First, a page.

March 7, 2005 |
Some people develop osteoporosis, the mineral loss disease that leads to brittle bones, because their bodies cannot tolerate wheat and similar grains, a study has found. Gluten intolerance, called celiac disease, can be treated, so the damage done by osteoporosis can be reversed in such patients, added the report published in the Feb. 28 issue of the Archives of Internal Medicine.
March 7, 2005 |
Bones need calcium. Doctors, dietitians and researchers agree on this point. Conventional wisdom holds that dairy foods are the best source of calcium, and that American adults need to pump up their dairy intake to get the large amount of calcium their bodies need every day. Not everyone, however, believes the conventional wisdom. Researchers are even raising questions about whether children need as much milk as guidelines recommend.
December 6, 2004 |
Dentists may be able to help screen women for osteoporosis by looking at X-rays that they are taking anyway. Panoramic dental X-rays, which show the whole jaw, can also show the beginnings of low skeletal bone mineral density -- the first step toward osteoporosis, Japanese researchers have reported. Dr. Akira Taguchi of Hiroshima University Hospital in Japan and colleagues studied 316 women past menopause who had no symptoms of osteoporosis but who got dental X-rays.
November 15, 2004 |
Weight training has gained attention in recent years as a way to prevent bone loss in postmenopausal women. Now experts say that this type of exercise is crucial for everyone -- the young, the elderly and everyone in between. In issuing updated, broad exercise guidelines for children and adults, the American College of Sports Medicine emphasized not just the benefits of cardiovascular exercise but the advantages of often-overlooked resistance training as well.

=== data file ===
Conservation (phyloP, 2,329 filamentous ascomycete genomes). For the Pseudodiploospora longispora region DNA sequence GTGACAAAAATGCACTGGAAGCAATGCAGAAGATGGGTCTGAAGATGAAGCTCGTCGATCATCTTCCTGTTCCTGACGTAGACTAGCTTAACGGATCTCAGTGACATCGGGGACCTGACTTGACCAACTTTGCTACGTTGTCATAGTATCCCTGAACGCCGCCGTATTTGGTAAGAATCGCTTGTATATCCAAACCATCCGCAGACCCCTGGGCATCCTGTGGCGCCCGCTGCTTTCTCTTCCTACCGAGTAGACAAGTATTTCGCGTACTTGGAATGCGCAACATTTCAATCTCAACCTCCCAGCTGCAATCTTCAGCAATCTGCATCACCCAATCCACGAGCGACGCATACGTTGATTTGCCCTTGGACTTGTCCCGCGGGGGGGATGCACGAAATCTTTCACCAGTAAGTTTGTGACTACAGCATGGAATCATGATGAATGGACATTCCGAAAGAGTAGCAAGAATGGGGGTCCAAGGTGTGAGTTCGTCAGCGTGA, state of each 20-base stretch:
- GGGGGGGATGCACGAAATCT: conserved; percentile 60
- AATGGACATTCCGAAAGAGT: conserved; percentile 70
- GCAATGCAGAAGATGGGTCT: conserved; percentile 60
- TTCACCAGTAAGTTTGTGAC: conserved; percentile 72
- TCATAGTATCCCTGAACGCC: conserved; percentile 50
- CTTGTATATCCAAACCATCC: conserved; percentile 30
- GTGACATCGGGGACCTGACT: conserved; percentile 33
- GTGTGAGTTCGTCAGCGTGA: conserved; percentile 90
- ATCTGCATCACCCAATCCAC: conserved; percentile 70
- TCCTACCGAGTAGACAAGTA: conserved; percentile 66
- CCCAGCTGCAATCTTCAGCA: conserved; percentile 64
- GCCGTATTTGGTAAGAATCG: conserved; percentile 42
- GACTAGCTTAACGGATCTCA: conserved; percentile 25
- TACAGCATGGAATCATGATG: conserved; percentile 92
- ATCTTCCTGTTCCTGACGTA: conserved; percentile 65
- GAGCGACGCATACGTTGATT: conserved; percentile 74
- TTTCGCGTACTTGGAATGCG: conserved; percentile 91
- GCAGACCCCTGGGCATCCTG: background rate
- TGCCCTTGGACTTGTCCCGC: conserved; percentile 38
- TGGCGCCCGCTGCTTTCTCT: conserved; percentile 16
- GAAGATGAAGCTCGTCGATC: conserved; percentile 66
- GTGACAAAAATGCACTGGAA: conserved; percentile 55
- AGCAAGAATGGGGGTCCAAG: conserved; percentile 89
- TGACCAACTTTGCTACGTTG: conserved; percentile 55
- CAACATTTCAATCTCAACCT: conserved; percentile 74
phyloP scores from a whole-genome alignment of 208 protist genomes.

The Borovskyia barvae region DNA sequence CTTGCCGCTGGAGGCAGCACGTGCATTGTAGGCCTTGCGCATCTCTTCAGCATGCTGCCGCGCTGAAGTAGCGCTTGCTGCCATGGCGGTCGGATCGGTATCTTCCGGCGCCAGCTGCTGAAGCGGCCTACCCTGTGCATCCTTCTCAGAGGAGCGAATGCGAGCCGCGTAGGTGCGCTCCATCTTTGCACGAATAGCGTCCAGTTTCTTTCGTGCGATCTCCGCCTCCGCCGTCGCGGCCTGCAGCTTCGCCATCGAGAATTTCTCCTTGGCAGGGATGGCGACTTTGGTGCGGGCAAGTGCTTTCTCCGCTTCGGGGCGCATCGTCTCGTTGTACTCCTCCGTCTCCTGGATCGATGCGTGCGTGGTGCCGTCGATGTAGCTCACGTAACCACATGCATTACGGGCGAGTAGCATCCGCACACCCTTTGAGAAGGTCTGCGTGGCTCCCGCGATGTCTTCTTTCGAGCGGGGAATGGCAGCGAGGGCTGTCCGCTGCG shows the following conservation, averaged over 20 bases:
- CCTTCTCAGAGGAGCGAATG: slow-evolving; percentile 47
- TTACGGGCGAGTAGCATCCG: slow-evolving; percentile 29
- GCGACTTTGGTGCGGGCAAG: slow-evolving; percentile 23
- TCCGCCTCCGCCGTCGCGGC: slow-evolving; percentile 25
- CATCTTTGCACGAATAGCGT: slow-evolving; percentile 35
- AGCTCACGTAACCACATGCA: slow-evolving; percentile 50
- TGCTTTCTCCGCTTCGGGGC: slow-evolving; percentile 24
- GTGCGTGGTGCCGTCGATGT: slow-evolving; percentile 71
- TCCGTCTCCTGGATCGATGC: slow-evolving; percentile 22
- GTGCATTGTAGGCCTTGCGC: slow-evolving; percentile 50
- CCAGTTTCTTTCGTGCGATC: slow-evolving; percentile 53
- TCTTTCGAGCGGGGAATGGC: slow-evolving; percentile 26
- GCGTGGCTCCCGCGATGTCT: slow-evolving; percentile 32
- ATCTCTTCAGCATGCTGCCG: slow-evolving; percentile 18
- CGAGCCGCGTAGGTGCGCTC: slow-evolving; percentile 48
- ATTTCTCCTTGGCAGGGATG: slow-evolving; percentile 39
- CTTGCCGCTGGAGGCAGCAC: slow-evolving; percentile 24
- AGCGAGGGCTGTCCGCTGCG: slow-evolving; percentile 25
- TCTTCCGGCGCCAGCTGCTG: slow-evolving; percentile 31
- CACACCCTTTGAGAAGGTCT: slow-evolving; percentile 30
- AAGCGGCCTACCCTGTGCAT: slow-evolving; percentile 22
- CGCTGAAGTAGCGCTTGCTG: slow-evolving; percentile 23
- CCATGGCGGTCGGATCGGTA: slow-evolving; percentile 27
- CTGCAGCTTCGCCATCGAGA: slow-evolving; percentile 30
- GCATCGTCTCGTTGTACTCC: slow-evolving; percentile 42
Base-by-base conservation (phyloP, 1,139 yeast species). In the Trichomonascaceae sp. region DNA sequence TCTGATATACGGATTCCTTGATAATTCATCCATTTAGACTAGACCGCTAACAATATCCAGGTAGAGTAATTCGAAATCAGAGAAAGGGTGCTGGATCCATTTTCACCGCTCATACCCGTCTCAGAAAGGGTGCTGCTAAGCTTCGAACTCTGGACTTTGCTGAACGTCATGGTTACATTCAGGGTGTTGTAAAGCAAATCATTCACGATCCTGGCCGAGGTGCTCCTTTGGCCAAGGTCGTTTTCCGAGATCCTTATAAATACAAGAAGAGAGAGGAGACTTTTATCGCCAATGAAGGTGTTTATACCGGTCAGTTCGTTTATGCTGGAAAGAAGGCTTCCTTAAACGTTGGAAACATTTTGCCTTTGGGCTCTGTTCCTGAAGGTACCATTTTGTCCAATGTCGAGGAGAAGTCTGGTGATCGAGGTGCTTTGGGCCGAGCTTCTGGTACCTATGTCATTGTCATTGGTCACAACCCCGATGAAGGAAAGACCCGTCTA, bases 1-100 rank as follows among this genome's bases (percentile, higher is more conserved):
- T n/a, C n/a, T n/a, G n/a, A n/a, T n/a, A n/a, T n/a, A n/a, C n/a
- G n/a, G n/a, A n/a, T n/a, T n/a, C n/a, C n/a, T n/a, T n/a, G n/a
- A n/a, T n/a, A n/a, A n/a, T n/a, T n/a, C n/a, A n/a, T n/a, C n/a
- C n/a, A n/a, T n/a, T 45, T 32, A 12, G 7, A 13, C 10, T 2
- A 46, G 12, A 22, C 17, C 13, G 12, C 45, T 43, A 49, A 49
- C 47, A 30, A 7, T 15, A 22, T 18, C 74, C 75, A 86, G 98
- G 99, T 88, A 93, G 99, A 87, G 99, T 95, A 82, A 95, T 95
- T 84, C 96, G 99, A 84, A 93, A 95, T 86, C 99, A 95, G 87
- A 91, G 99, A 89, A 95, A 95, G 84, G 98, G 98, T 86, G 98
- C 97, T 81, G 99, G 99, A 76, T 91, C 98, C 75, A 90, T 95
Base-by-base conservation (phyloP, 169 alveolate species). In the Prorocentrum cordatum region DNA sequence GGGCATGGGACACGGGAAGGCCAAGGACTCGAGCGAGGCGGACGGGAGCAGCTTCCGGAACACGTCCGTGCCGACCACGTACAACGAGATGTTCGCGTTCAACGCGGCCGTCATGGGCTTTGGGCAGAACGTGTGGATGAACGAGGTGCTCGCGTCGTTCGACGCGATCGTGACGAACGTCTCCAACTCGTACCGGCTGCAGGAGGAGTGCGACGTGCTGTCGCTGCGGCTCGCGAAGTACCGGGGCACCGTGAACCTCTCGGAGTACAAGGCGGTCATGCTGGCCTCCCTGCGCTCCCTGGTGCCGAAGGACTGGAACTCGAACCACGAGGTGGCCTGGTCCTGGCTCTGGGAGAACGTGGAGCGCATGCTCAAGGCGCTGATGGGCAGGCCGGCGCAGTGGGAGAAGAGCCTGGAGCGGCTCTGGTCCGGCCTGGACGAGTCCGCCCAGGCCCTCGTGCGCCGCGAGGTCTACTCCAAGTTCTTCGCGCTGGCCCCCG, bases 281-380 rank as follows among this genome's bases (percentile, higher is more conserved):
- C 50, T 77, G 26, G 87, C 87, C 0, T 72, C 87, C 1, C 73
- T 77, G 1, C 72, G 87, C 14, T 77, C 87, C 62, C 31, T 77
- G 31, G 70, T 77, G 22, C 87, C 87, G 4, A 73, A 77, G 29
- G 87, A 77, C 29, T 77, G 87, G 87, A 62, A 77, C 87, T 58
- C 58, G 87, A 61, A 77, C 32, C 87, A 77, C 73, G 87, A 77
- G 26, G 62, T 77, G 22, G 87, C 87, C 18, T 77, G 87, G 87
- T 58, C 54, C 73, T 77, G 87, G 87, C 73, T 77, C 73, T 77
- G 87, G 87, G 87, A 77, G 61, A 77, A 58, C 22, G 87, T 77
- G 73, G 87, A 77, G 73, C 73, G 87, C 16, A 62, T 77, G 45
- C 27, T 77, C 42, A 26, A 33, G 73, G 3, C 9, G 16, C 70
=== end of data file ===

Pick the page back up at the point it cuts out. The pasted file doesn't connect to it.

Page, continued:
October 15, 2004 |
Men as well as women should do more to prevent osteoporosis, or cases of the bone-wasting disease will mount with the aging population and put a heavy burden on the country's medical system, Surgeon Gen. Richard H. Carmona said Thursday. Osteoporosis "represents a major public health problem," largely because people lack awareness of it and fail to take available steps to combat it, said the surgeon general's first report on the condition.
October 4, 2004 |
The financial community finally got a look at Amgen Inc.'s highly touted bone drug on Sunday, and in general it liked what it saw. The Thousand Oaks company presented data at a medical meeting here that showed the drug was as good at increasing bone density as Merck & Co.'s Fosamax, the leading osteoporosis treatment.
May 13, 2004 |
Folate and other B vitamins appear to be more of a wonder drug than anyone suspected: Already known to prevent severe birth defects and heart attacks, they may also ward off broken bones from osteoporosis, two major studies suggest. The findings underscore many doctors' long-standing recommendation that people take multivitamins. They could also further support the government's decision to require bread and cereal makers to fortify their products with folate, also known as folic acid.
May 3, 2004 |
As a weapon against osteoporosis, the drug's beginnings were inauspicious -- it was shelved for almost 50 years, and its main component is a mineral widely regarded as nonessential. But the compound could become a potent treatment for the bone-thinning disorder affecting millions of Americans. Called strontium ranelate, the medication is made from the mineral strontium, discovered in lead mines in Europe more than a century ago.
April 6, 2004 |
Kyphon Inc. said Monday that it had received U.S. regulatory approval for a bone cement used to treat fractures in the spine brought on by osteoporosis. Shares of the Sunnyvale, Calif.-based company closed up $4.36, or 17.96%, at $28.64 in Nasdaq trading. WR Hambrecht & Co. analyst David Turkaly said the bone cement was the first material specifically indicated for the treatment of osteoporotic fractures.
March 18, 2004 |
The osteoporosis drug Fosamax keeps strengthening bones, easing fears that the medicine might eventually boomerang and start making hips and spines brittle and prone to break, researchers said in a study released today. The study is the longest test yet of Fosamax, which was approved in 1995. It has gained quickly in popularity as an alternative to hormone supplements, which have been linked in recent years to heart disease and cancer.